9. Another day, another dollar. Making money is not a linear process. Successful small business owners look for the leverage in profitability and this typically is not in the form of working harder or longer hours. Look for the financial leverage points in hiring other people, intellectual property or a dedicated distribution channel.
  10. Money doesn’t grow on trees. While this is literally true, there is ways to make money all around any entrepreneur. Follow the customers that have the money to solve their pain and the money will follow. 

‚Äč?????????????????????????????????????????????


How Spreadsheets Can Turn You into a Business Super Power

Posted on by Carol Roth

supermanphoneboothWhen Clark Kent runs to a phone booth and emerges as Superman, a competent, mild-mannered news man begins using an entirely different set of skills to save the world.  These days, phone booths are a rare sight, but you don’t need one to develop business super powers.  By embracing the capabilities of spreadsheets, you gain skills that help you wear the many hats (or capes) that you need to run a successful business.

You are already well versed in providing your goods or services to happy customers, but any business requires you to be equally adept at planning, organizing, analyzing, reporting and countless other activities.  So, update your superhero wardrobe and toolkit by replacing your many hats with a single spreadsheet cape that helps you super-charge your capacity to handle any type of business task (although I don’t recommend going with the superhero look of wearing your underwear over your pants). 

Here are a few great ways that you can use spreadsheets to “save the day” in your business.

Handling Administrative Tasks Faster than a Speeding Bullet

Like me, you probably view administrative activities as the evil villain in your business day.  How many of your filing cabinets contain nothing but time sheets, expense reports, travel advance requests and other forms that your employees use to keep track of administrative issues?  And how many employees spend countless hours checking the math and making sure that these forms are complete? 

Spreadsheets to the rescue!  When you switch from paper to spreadsheets for your business paperwork, you can release floor space for better uses than paper filing, while freeing employee time (or your time) for more valuable tasks.  Since my college days, Microsoft Excel has been my spreadsheet of choice (which may explain why the company is now one of my clients), so that’s what I recommend.  Microsoft Excel provides an amazing array of helpful templates when you create a new spreadsheet.  Heck, they provide over a dozen templates just for employee time sheets.  But on the off chance that you cannot find the template you need, you can probably find it online on Microsoft’s Templates page.  Browse these templates to get inspired on how you can streamline your administrative duties.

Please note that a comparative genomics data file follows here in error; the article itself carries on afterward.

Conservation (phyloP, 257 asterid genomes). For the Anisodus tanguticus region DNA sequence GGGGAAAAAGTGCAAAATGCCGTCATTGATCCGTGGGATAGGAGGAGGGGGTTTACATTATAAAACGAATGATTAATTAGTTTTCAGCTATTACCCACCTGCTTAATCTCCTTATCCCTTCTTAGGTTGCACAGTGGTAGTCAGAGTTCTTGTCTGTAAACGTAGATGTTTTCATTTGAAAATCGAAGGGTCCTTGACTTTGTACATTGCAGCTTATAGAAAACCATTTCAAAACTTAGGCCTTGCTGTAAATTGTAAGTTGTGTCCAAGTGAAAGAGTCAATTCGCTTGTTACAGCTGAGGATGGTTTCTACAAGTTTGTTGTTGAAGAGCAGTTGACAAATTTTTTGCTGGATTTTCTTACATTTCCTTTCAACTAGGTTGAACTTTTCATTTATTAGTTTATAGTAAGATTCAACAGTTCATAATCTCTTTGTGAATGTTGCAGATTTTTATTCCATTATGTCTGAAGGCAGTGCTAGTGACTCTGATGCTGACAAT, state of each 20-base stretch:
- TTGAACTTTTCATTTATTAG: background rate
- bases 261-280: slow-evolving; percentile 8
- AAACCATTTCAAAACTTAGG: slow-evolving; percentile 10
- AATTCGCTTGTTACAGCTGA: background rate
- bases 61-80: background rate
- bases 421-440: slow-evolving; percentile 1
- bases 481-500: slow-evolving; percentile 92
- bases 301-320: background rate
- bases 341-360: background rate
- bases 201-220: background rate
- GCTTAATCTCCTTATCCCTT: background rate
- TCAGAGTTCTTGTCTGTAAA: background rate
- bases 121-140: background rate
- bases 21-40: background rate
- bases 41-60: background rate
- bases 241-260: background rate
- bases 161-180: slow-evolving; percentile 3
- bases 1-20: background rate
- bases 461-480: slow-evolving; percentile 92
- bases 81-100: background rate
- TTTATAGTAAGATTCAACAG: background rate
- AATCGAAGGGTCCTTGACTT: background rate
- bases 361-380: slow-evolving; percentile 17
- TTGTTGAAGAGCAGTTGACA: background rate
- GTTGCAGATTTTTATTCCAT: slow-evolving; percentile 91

Planning and Reporting with X-Ray Focus

Spreadsheets make planning and reporting easier, more accurate and more collaborative.  By building in assumptions and using formulas for calculations, you can easily test different scenarios, such as what happens if you were able to generate a cost reduction for a key client or what happens if you doubled your revenue.  By copying the current year’s formulas, you can also project future years without having to recreate the wheel each time, which saves you time.  And your customers, lenders and accountants won’t need X-ray vision to find or understand the information that they need.

And, of course, templates are available to help you create everything from startup business plans to just about any type of financial report that you can imagine, so you don’t even need to create them from scratch. 

Use the Power of Charts and Graphs

Analyzing data can be valuable for companies to see trends and deficiencies.  Whether you have one client that is accounting for too much of your business and creating additional risk, or a continual increase in your expenditures of professional services, sometimes it is easier to see with the visual presentation of charts and graphs.  Using spreadsheets, you are just a few clicks away from converting that dry data into colorful charts and graphs that instantly make data evaluation a snap. 

Not only do charts and graphs make it easier for you to analyze data, they are great for transforming presentations as well.  

Whether you do it all in your small business or even if you have the luxury of delegating number crunching to an employee or two, your business needs consistent, accurate and professional-looking information to grow and prosper.  I hope that you will use these suggestions to replace drudgery with productivity.  Then, continue the adventure by finding many other ways to use spreadsheets to make the switch from mild-mannered business owner to business superhero.




 
Nextiva Logo

phone-icon Sales phone-icon Support
Nextiva is the leader in Business VoIP Services. Copyright 2014 Nextiva, All Rights Reserved,
Terms and Conditions, Privacy Policy, Patents, Sitemap